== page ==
Love Affair with the Windy City

Chicago has always been a city close to my heart.  Even though I only lived in Chicago for 5 years, it is the place that I’ve felt most at home.  Before that, it had already become a city I felt I knew better than any other.  As a child, it was the center of my religious community.

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The Baha’i House of Worship in Willamette, Illinois

 For Baha’is in the United States, it is the heart of the community with the National Center and the Baha’i Temple housed just north of the city (Evanston and Wilmette).  To a smallish college town girl it represented possibility, excitement, diversity and other good things.  

For my 15th birthday my mom and I stayed with a friend in Rogers Park and attended the Parliament of the World’s Religions in the Palmer Hotel downtown.  It was my first experience with public transportation and big city life.  It was also when I got to see the Dalai Lama speak in Grant Park (he’s hilarious – that’s all I remember) and when I was locked in an auditorium with Louis Farakan (leader of the Nation of Islam).  I don’t remember a word that Farakan said, but I do remember that none of us were allowed to stand up, that the doors were locked, and that there were some very serious looking men in bow ties everywhere.

In either my 15th or 16th year of life I met a boy at a conference in Michigan.  This boy became THE boy for quite a while and he happened to be from Chicago.  My visits shifted in nature after but only served to solidify my fascination with the city.  For example, one night we went downtown with a friend of his.  It was the middle of the night and there was no one around.  Who knew that such a big city would be so quiet and desolate in the middle of the night…  for those hours all those skyscrapers and deserted streets were just ours.

Fast forward a few years.  I’m a single parent with an ex-husband (not the aforementioned guy) and we’re living in Ohio, struggling and unhappy.  The ex and I decide that we’ll start looking for work and grad school in the same places so that we can leave our home town but still be close for Kaia’s sake.  We ended up in Chicago.  *Special thanks to Nkem for dissuading me from picking an apartment full of charm but lacking floor (literally, there were gaping holes in the floor and I was seriously considering it because it had built in cabinets everywhere).* I started grad school at Loyola University Chicago in the fall of 2007.  Kaia and I lived in Albany Park.  I waitressed with some amazing people and Kaia went to a small, public school with an organic community garden.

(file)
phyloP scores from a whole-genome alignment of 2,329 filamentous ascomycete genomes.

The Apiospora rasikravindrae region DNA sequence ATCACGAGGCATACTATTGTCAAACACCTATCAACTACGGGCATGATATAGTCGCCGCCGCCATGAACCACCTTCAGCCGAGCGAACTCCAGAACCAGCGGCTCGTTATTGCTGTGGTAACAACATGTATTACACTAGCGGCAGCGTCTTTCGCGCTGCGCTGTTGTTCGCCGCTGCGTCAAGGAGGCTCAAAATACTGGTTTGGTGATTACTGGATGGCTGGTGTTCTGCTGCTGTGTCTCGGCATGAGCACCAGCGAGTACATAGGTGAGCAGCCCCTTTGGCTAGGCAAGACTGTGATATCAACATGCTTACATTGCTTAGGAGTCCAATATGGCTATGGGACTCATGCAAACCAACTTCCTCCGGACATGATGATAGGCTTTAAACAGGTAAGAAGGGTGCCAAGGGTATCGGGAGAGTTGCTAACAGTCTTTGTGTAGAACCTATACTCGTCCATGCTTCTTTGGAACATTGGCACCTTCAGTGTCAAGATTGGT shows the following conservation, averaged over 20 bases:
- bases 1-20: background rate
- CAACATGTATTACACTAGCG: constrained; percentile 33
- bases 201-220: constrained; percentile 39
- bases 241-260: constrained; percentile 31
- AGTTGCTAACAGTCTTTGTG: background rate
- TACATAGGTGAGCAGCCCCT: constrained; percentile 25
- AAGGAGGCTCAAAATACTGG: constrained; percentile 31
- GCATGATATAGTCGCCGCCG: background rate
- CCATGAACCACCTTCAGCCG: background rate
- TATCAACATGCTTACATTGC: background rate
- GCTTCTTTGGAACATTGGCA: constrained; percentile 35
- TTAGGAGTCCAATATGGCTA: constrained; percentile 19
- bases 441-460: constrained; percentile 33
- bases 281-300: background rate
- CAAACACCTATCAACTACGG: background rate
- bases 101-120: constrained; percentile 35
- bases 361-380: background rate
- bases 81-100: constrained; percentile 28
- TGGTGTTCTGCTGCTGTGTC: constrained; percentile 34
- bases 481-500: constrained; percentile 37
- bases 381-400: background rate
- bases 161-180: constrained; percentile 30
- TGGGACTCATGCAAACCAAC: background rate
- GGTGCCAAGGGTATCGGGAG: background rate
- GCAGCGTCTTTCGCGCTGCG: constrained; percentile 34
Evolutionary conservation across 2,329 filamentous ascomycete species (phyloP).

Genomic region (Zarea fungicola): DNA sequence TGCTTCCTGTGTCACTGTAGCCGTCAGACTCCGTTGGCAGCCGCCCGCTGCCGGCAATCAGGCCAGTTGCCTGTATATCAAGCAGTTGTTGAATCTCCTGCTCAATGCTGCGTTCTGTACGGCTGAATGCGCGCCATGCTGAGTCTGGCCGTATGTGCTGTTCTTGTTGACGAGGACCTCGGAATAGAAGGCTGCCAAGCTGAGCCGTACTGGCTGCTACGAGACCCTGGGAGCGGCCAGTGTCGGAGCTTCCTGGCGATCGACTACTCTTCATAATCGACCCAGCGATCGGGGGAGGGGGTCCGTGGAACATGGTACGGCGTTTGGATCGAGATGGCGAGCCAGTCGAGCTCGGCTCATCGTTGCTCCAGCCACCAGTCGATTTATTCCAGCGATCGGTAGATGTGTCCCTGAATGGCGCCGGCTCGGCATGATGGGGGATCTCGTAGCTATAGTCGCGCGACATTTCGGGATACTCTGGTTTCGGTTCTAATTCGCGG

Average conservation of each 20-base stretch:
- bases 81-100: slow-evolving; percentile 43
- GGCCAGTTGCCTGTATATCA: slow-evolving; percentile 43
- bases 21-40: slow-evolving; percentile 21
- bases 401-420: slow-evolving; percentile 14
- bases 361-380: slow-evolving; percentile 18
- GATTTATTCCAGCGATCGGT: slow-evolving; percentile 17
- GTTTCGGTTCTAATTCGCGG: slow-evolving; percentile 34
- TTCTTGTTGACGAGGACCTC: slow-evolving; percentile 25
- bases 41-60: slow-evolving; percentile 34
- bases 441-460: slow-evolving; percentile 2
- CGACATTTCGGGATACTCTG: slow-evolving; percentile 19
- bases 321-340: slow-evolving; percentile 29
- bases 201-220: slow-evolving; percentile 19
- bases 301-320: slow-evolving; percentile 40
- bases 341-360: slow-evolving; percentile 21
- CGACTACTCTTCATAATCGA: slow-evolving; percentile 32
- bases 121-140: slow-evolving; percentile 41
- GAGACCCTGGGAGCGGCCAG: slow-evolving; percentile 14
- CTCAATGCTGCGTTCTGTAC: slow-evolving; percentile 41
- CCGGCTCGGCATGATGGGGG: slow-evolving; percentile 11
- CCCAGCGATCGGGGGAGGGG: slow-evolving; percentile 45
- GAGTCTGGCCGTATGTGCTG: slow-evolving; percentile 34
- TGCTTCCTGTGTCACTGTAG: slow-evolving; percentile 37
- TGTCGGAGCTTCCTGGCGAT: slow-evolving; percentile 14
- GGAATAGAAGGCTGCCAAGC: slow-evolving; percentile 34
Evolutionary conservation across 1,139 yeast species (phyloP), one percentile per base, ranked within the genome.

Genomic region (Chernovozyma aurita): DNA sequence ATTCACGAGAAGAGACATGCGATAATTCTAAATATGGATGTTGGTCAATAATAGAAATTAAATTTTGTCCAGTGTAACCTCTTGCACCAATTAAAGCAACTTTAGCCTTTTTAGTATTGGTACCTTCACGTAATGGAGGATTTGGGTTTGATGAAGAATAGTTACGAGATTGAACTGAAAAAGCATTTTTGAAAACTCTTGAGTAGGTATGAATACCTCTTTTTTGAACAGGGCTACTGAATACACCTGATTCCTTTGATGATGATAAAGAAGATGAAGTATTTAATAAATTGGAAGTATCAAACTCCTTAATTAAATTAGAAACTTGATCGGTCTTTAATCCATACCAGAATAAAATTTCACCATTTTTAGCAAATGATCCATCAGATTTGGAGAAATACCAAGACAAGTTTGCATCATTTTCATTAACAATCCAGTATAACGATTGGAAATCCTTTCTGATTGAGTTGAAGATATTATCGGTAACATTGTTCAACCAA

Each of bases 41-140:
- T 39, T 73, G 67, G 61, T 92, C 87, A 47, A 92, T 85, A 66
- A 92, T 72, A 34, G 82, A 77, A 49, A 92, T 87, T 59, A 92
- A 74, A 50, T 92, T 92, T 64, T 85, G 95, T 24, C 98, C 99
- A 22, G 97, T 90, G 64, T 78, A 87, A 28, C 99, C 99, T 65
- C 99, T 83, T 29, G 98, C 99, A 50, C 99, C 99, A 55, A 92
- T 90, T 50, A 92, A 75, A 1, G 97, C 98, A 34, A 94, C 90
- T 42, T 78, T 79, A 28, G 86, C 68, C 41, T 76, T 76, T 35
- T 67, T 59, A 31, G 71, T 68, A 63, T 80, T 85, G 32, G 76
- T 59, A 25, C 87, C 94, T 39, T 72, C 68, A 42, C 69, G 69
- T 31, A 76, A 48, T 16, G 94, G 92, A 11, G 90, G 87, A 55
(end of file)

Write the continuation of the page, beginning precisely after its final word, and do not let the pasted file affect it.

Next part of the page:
The organic community garden at Waters Elementary School.

I met some amazing people through that school, parents of my daughter’s friends.  Though my friends from waitressing and Kaia’s school are now spread out from Oregon to Germany, they’re still very close to my heart.  I mean three of us were single mothers in graduate school!  We helped each other with child care and more importantly with moral support.  I LOVED living in Chicago.  So much.  

I started going to the Old Town School of Folk Music in Lincoln Square about 7 years ago (almost to the day actually) and met my capoeira family.  

On that first day of class I trained with this super hot guy (pictured above – please ignore my bad form, I was a newbie) who invited me to train with him and some other people in the park a block from my apartment.  Without getting into the full history and timeline – that hot guy is now my husband 🙂 and those people we trained with became a huge part of our lives.  So if you read my last post about pain, you might now have a better understanding of why not being able to do capoeira has been so hard for me.

Chicago was a great place for me to raise a young child on a limited income.  The Chicago Parks have classes and child care for nothing to very little.  I paid $90 for 6 weeks of ALL day child care.  That’s $90 for the whole 6 weeks!  Ballet and art classes were free.  There were 5 parks within a 15 walk from our house.  The beaches were free.  Museums were free on certain days and you could check passes out to them from the library.  Through capoeira (and her school to a lesser degree) she grew up around a literal rainbow of humanity.